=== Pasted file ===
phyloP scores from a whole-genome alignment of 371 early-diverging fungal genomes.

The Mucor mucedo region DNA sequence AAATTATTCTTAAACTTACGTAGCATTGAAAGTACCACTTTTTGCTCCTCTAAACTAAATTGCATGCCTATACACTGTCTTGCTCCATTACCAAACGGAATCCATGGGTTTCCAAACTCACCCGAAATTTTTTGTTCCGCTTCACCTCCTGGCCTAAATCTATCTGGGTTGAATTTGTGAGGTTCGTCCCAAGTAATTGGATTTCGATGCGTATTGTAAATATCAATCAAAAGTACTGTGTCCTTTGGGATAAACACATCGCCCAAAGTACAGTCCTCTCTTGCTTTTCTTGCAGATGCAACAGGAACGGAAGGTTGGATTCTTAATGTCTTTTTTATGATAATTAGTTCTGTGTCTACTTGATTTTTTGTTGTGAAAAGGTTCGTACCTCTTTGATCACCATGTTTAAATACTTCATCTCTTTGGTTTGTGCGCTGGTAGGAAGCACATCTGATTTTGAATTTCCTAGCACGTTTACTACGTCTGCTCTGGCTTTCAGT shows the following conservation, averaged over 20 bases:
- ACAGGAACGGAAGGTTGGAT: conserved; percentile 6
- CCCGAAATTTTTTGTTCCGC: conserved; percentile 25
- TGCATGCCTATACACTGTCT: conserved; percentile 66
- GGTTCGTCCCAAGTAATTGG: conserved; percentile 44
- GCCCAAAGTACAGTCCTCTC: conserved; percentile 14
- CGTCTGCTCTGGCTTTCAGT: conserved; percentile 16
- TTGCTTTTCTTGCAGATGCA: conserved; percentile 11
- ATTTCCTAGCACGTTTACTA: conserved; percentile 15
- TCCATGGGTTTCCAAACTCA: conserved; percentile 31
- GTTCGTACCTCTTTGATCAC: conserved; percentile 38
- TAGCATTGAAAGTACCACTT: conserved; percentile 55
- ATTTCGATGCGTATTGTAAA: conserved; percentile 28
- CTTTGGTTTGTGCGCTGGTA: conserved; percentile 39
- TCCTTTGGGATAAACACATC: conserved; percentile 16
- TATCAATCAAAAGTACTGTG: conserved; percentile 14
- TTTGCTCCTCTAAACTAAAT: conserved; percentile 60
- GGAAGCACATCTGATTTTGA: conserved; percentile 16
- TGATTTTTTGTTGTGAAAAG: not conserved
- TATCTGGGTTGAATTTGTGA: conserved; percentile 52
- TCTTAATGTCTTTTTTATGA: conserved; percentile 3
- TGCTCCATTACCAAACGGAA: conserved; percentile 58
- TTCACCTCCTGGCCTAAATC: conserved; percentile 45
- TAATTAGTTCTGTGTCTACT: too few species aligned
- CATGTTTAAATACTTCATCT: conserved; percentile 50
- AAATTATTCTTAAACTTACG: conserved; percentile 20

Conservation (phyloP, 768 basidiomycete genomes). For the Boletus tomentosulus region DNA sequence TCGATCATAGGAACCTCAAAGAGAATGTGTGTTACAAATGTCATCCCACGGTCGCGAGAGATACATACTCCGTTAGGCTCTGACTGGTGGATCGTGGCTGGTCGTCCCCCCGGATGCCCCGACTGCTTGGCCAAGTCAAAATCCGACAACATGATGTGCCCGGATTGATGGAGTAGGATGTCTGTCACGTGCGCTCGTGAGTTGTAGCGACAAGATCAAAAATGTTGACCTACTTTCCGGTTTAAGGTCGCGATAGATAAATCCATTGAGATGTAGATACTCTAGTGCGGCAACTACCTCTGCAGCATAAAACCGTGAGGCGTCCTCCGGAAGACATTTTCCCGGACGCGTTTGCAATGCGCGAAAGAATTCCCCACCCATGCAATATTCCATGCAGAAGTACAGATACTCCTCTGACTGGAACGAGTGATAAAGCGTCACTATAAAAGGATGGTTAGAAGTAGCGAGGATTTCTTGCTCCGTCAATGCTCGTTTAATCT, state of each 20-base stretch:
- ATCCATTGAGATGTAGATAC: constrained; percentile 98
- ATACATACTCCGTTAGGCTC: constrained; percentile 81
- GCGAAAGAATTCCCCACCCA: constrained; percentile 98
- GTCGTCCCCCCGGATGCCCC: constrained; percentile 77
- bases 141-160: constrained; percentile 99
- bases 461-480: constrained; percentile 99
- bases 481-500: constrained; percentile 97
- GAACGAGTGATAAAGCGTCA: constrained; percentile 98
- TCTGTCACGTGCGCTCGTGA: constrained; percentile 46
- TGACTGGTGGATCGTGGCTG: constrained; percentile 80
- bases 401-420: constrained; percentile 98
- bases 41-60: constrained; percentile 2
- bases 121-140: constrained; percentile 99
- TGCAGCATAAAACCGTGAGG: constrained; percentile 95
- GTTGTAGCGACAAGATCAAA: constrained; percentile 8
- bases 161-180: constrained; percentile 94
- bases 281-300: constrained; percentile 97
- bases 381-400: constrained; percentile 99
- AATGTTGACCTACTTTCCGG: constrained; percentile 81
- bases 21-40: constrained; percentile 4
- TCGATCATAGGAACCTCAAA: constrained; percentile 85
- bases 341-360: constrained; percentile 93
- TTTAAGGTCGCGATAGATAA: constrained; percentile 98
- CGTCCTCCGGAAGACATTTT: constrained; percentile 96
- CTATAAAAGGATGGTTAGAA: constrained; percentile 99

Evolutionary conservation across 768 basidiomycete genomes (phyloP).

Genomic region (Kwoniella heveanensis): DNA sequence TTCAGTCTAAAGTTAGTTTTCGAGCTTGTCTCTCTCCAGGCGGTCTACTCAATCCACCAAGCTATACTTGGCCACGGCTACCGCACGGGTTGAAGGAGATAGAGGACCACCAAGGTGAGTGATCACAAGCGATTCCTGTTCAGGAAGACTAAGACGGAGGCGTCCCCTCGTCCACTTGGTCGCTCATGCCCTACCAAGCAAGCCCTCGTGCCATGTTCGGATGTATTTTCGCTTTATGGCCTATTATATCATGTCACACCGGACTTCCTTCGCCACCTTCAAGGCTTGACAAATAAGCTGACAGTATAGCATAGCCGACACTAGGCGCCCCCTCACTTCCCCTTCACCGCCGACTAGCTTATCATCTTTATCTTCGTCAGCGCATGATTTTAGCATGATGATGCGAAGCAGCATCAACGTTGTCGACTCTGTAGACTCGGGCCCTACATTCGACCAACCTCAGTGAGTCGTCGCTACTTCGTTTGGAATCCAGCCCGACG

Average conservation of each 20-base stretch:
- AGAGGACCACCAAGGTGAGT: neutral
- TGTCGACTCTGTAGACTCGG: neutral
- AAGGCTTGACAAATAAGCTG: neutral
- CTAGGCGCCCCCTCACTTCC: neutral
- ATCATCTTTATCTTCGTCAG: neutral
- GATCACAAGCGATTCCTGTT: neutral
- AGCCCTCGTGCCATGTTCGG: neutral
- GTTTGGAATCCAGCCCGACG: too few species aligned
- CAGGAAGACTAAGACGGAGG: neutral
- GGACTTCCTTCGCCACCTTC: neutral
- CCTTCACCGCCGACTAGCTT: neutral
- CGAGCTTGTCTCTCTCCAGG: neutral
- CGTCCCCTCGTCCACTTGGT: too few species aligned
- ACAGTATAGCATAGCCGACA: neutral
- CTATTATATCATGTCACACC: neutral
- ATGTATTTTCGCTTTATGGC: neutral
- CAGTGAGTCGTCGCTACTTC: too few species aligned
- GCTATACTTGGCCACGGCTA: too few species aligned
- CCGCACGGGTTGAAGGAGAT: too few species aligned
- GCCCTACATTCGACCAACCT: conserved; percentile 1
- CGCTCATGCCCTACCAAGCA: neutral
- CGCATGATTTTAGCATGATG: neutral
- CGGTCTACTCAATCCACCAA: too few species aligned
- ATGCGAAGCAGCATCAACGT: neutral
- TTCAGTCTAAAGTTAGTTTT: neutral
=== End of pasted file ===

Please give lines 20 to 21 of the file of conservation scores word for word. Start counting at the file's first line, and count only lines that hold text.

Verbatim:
- TGATTTTTTGTTGTGAAAAG: not conserved
- TATCTGGGTTGAATTTGTGA: conserved; percentile 52